As “bumps in the road” occur in the farm economy, “farmland prices will reflect that,” Abbot Myers, chairman of the board of the Mississippi Land Bank, said at the organization’s annual meeting.

But, he says, while some analysts are warning of a sharp retreat in land prices, “I don’t foresee another farmland bubble like the one that occurred in the 1980s, when there was a total collapse in values.

“Some people feel prices are too high right now; others say prices will keep steadily going up, but at a slower rate than the past few years. Everybody’s got a prediction. My answer: They’ll go up and they’ll go down — land prices will correct themselves.”

Grain prices and livestock production and the profits they produce are key factors that affect farmland demand and prices, Myers says.

“We saw what happened in the Midwest last year when they didn’t make a normal corn and soybean crop. Prices shot up. Now those prices are going down — one analyst has said he can make a very good case for $4 corn this fall — and beef and dairy prices are coming up.

“It’s going to be a wild year, and a lot will depend on the weather, which we of course can’t control.”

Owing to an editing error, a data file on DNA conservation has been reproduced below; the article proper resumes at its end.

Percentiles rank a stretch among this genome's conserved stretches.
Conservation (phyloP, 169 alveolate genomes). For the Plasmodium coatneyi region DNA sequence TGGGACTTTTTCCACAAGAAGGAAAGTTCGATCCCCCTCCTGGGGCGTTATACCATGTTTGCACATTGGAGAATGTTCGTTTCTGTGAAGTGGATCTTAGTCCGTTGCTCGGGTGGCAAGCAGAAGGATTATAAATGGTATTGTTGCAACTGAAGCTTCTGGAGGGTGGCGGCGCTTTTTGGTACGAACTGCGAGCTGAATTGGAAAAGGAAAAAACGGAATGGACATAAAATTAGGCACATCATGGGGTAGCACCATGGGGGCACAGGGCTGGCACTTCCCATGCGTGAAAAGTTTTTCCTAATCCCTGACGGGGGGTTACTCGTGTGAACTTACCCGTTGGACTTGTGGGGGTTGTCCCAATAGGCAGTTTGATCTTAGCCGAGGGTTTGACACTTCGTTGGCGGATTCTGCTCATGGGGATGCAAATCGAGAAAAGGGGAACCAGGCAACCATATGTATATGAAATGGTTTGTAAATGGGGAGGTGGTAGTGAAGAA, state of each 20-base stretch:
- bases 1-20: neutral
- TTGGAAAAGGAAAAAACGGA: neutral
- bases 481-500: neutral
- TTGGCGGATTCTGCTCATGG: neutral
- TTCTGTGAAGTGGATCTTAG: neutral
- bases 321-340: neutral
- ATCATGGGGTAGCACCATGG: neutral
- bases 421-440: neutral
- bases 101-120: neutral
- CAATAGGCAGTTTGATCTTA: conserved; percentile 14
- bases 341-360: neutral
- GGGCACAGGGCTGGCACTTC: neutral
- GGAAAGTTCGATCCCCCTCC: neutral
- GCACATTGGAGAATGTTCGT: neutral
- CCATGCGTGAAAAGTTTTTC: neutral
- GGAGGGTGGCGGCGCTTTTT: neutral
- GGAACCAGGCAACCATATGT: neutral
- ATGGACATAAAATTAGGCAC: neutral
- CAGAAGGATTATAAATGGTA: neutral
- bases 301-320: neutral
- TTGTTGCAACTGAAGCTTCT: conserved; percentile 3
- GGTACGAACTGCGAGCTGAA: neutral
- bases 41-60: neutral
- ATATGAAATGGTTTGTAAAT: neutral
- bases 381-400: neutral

Land rents and production both affect farmland prices, Myers says. “When the production of the land and the renting of the land get out of kilter, something’s going to happen, and price can go down.”

Many land purchases in the last year or two have been by non-agricultural buyers, he says, and “by farmers who’ve either paid cash or paid down a significant amount of cash — they’re not borrowing a lot of money for these purchases. I think this is going to help keep prices from falling the way they did in the 1980s. There may be a correction in farmland prices, but I don’t think it will be a bursting bubble.”

Action, or inaction, of the government also is an influence on farmland prices, Myers says.

“We still don’t have a new farm bill; there has been a lot of playing politics and not much accomplished. We in agriculture don’t have the votes and influence in Washington that we once had, and the basic support we’ve had for farm bills in the past may no longer be there.

“All bankers like to have support and stability in agriculture, but I don’t see that happening in the future. I think we will be more and more dependent on crop insurance. As soon as they make the big payout in the Midwest for last year’s corn crop, politicians are going to say, ‘This shows how effective crop insurance is,’ and that’s the way things will go.”